My first job in journalism was happily spent roaming Robert Burns country. I was in the post for just six months, but during that time, I retraced the bard’s footsteps, and realised it was a part of Scotland home to an untapped wealth of stories.
At the time, some of the most high-profile Burns pilgrimage sites were in dire straits. I wrote about the dilapidated state of Alloway’s Auld Kirk, the graveyard where Burns buried his father, and the setting for the supernatural dance in Tam O’Shanter, where Satan led a gaggle of warlocks and witches in a jig “till roof and rafters a’ did dirl”. It was in such a torrid state of disrepair that the bell tower was removed to prevent it collapsing altogether.
The nearby Burns Cottage, the poet’s birthplace, was an eyesore of its own, with the precious Burns family bible suffering severe water-damage thanks to an unnoticed leak in its roof. What was supposed to be a landmark visitor attraction was a sorry and shameful sight.
Thankfully, funding packages were secured for both sites and their precious artefacts, but there remained a sense that the authorities were doing the bare minimum to safeguard internationally significant, cultural heritage.
Our understanding and appreciation of the irreplaceable value of such sites has come on a great deal since then, evidenced by the welcome news that Glasgow University’s Centre for Robert Burns Studies is to produce a comprehensive report exploring the economic value of Scotland’s national bard.
The initiative, led by Professor Murray Pittock, will drill down into how the ongoing “worldwide fascination” with Burns not only enriches Scotland’s cultural standing, but directly benefits national and local economies.
Assigning a definitive worth to the Burns industry may seem unpalatable to those who believe we should be focusing on the values this son of the soil stood for, but the two are not mutually exclusive. Establishing exactly how Burns benefits our economic, as well as cultural, life will make it easier to convince funding bodies of the ongoing need to preserve his tourist trail.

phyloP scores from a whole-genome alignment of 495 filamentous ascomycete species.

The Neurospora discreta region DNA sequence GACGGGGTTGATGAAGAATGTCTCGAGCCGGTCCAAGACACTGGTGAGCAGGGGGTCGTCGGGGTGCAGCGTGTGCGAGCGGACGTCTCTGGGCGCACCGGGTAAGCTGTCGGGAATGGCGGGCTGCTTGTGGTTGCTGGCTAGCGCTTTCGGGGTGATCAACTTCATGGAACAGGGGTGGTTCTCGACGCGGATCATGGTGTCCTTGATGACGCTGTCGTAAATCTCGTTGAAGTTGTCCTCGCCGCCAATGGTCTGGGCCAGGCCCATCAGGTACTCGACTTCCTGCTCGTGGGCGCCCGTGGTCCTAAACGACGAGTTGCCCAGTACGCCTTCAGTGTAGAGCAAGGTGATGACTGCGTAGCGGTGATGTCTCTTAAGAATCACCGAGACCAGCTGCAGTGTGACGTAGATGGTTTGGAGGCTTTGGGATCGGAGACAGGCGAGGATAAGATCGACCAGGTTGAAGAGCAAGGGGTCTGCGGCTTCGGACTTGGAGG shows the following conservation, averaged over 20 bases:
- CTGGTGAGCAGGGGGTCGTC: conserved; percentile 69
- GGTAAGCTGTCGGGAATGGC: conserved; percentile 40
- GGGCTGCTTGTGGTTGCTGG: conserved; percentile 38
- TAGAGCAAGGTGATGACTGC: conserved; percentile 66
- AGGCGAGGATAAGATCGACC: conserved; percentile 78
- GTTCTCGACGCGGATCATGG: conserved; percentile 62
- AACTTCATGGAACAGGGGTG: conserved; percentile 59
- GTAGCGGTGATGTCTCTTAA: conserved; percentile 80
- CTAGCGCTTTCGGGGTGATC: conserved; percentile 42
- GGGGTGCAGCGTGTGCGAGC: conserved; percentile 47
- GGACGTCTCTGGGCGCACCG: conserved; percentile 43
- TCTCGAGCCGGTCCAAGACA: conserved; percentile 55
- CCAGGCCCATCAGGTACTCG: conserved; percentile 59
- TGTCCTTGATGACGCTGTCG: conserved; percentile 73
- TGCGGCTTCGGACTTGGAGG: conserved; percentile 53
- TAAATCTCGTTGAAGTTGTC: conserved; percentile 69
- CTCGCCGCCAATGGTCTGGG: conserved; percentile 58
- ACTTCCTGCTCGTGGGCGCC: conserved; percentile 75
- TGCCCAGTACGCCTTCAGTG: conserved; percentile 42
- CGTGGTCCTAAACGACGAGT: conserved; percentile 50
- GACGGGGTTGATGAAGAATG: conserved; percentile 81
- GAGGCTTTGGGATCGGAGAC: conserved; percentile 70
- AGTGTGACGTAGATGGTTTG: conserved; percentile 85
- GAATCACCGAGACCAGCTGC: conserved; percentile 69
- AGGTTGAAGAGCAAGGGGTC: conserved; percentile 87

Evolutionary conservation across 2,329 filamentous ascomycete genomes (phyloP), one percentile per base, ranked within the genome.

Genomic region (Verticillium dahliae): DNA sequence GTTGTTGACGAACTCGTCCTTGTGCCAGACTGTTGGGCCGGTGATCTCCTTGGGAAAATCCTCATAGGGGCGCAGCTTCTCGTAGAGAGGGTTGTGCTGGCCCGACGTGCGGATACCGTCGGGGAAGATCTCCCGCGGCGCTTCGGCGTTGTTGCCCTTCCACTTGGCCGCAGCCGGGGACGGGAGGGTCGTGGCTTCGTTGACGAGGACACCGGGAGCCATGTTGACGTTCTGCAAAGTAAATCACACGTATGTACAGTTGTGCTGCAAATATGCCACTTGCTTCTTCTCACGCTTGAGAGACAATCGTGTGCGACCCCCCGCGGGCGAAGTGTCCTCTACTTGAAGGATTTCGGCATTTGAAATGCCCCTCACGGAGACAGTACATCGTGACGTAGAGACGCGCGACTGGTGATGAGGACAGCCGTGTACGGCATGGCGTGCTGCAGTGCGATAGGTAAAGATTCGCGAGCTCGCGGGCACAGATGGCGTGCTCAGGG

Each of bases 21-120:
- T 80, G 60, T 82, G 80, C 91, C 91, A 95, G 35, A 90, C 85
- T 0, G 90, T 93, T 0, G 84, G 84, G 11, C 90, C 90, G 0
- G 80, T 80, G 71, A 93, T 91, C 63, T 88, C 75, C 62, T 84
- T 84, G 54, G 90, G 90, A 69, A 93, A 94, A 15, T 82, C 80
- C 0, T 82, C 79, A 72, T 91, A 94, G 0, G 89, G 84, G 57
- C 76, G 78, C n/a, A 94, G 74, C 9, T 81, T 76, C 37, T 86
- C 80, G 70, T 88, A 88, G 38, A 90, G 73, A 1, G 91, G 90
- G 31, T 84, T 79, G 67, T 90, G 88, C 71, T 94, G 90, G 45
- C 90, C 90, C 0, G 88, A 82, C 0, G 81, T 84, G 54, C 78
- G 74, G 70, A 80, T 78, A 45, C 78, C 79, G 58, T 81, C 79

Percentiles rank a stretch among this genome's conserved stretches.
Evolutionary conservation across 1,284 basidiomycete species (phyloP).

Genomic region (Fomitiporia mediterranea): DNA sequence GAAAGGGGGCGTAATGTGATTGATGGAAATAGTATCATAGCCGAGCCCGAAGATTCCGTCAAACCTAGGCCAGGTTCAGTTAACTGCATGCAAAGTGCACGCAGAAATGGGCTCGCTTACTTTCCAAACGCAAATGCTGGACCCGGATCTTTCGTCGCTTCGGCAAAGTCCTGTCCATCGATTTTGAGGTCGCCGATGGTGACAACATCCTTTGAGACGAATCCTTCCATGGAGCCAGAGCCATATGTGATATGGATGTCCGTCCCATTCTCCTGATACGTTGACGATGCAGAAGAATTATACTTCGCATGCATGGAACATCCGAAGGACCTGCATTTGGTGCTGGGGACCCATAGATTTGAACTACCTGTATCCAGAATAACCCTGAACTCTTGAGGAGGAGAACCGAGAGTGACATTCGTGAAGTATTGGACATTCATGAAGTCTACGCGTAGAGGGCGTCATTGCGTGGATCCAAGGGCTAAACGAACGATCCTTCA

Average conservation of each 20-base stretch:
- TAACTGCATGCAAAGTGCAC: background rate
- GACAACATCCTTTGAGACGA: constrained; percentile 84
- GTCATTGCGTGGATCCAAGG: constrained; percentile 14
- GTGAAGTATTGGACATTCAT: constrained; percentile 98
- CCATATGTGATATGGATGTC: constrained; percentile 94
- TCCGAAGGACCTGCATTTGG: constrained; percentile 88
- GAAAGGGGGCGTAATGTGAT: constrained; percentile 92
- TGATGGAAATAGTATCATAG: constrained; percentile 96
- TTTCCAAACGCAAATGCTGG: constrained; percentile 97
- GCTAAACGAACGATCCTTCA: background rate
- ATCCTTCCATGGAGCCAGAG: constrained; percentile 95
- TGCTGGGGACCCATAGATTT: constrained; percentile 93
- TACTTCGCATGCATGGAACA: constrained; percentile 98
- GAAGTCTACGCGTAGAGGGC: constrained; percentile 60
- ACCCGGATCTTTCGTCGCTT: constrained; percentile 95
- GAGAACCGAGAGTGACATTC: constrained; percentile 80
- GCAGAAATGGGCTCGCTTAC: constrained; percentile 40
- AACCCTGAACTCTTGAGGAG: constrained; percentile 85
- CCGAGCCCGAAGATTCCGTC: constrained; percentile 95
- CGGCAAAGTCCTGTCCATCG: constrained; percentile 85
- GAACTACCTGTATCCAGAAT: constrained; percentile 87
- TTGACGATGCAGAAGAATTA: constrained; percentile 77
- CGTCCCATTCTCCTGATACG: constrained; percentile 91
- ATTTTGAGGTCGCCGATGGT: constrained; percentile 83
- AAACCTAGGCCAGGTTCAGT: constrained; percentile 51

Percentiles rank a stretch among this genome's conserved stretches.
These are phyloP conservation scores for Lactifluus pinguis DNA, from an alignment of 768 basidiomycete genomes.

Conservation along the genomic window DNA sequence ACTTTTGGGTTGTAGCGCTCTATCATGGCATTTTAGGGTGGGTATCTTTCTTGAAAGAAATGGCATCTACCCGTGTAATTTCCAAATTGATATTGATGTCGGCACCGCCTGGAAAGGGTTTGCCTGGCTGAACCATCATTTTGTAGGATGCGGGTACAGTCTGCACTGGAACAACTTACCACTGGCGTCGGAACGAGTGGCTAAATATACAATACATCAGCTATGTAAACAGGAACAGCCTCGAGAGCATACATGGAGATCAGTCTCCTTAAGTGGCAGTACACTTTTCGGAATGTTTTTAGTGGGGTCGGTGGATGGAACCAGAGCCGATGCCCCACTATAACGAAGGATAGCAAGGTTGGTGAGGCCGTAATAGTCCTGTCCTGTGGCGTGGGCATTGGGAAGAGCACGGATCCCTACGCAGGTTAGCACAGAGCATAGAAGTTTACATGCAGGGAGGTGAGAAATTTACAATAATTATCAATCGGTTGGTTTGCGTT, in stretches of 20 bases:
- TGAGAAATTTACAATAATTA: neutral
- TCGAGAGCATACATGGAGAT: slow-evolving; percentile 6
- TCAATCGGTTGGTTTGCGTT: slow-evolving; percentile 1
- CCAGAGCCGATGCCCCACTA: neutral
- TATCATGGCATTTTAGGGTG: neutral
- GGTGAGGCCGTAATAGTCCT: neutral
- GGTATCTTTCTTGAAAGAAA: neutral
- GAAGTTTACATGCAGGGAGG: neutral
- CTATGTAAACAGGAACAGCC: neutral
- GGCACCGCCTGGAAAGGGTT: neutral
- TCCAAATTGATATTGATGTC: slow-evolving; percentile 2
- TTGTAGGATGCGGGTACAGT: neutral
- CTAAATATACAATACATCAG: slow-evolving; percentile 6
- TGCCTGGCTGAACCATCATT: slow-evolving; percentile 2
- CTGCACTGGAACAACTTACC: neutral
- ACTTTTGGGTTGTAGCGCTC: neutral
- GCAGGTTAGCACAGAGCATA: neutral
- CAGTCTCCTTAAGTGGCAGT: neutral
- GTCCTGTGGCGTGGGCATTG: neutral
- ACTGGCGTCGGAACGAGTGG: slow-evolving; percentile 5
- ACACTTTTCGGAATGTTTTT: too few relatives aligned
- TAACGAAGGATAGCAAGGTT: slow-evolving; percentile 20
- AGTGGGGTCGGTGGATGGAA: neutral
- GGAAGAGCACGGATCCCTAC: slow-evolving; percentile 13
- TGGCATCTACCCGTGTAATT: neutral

The good news is that the assessment, which will run until next summer, is starting from a position of strength. Burns Cottage – nowadays better known as the Robert Burns Birthplace Museum, and cared for by the National Trust for Scotland – is bettered only by the Shakespeare Birthplace Trust in Stratford-upon-Avon when it comes to footfall for a museum dedicated to a single writer.
Yet there has been a persistent nagging sense for years, if not decades now, that Scotland can and should be doing more to promote Burns.
The Glasgow University study is nothing if not overdue. It has been 15 years since the last substantial study of the economic boost provided by the Burns legacy.
Back then, Lesley Campbell, an economic consultant at the World Bank, suggested as much as £159 million was being spent every year by tourists in search of Rabbie’s essence. The lion’s share consisted of accommodation, transport, and spending in cafes and restaurants, with the remainder going on merchandising, haggis, and whisky.
Two years later, Professor John Lennon at Glasgow Caledonian’s Moffat Centre for Travel and Tourism Business, produced his own analysis, which was broadly similar to that of Ms Campbell. He put the figure at £157m, but in a sign of the inexact science behind such research, he admitted it could be “three or four times that figure”.
Whatever the number, Mr Lennon was insistent that Scotland was failing to reap what its most famous son had sowed.
“The brand value of Burns really is the sleeping giant of Scotland,” he observed. “If you are looking for a major national literary figure in a country, you would be lucky to have a Burns. I think sometimes Scotland is too self-critical and modest.”
Whatever the reason, the experience of the past few decades proves Mr Lennon was right.
The 1996 bicentenary of Burns’ death was an opportunity missed, and the Homecoming Scotland events of 2009 put far too little emphasis on the great man’s life and work. Thoughtful and original ideas which emerged, such as Robyn Marsack’s project exploring Burns’ relationship with agriculture, were denied funding.
While modern gatherings such as the Burns an’ a’ That Festival and the Big Burns Supper have been notable successes, they are the exception.
The Glasgow University research will hopefully concentrate minds on the importance of Burns to our tourism industry. Its findings must be seized upon and interpreted.
Way back in 1991, the then Kyle & Carrick District Council and Enterprise Ayrshire, mindful that they should be doing more to promote the Burns attractions on their doorstep, had their own lightbulb moment, and commissioned Cobham Resource Consultants to look into the issue.
Their subsequent report highlighted a lack of co-ordinated action and concluded that the Burns story needs to be communicated far more effectively to visitors. There were lessons learned from that study, though just as many have been forgotten.
There are numerous heritage trails to Burns in Ayrshire, Galloway, and further afield, all of which do fine work in guiding and informing visitors. But surely it is time for a national trail to unify and celebrate the achievements of our most famous son?